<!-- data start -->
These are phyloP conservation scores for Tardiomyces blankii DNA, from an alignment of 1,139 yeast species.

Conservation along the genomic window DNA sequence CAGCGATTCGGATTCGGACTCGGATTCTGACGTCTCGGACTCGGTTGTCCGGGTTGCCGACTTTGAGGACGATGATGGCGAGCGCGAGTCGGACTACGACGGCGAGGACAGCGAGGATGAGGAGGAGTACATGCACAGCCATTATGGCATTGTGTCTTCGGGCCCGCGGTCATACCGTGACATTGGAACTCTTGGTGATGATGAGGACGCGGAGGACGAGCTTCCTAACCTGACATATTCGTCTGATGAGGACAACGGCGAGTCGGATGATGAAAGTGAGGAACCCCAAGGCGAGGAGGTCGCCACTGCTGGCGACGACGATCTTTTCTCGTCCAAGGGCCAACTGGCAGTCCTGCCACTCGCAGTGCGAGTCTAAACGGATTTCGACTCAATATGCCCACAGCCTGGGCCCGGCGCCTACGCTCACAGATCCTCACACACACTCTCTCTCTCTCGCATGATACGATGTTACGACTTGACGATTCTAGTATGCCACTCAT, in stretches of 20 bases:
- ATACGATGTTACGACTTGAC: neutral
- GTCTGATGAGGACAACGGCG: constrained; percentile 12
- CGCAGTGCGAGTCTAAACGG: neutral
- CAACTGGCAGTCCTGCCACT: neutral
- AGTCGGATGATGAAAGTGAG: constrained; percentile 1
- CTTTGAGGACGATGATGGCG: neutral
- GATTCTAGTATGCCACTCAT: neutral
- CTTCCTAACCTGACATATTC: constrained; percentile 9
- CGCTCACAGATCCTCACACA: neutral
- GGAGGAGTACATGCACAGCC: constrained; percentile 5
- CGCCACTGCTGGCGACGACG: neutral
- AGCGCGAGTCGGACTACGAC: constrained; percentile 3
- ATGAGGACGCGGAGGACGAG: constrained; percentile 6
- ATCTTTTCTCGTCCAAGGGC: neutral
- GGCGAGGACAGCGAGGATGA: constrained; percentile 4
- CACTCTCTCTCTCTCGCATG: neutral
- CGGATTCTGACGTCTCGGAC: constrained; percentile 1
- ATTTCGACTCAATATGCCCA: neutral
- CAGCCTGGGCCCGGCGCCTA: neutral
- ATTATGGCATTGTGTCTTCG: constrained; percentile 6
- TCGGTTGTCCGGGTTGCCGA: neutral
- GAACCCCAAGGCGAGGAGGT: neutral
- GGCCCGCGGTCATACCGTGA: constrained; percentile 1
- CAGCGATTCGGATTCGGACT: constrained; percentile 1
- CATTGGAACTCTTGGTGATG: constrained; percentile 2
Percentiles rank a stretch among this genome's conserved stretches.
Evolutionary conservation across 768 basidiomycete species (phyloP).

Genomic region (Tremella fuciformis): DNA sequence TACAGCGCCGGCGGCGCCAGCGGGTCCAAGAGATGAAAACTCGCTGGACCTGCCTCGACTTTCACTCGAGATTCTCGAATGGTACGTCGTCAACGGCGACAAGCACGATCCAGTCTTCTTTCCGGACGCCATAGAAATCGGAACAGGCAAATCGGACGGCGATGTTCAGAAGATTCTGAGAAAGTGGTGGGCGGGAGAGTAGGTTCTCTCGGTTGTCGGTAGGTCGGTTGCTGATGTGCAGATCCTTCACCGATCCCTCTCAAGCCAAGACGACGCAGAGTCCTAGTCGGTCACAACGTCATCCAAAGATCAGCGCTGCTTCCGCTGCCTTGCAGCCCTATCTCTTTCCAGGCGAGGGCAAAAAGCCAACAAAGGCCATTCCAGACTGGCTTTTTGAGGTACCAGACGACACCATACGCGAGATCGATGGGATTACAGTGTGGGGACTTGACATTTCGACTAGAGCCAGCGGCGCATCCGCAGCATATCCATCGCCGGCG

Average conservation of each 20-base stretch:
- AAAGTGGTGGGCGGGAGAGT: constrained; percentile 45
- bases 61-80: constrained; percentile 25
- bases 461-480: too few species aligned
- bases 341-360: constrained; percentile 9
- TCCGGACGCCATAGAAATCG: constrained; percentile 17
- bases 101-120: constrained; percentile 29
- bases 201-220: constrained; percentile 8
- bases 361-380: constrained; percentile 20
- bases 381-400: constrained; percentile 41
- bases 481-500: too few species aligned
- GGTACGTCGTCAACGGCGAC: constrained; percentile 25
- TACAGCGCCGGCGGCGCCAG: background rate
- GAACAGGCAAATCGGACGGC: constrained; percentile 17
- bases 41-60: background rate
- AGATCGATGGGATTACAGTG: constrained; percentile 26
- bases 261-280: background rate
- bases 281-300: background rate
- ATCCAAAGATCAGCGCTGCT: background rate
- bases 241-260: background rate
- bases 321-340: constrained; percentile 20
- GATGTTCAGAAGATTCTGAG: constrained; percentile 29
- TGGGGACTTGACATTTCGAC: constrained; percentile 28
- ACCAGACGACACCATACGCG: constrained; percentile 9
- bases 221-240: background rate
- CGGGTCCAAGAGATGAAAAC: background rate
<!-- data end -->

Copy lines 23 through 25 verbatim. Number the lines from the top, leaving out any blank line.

- TCGGTTGTCCGGGTTGCCGA: neutral
- GAACCCCAAGGCGAGGAGGT: neutral
- GGCCCGCGGTCATACCGTGA: constrained; percentile 1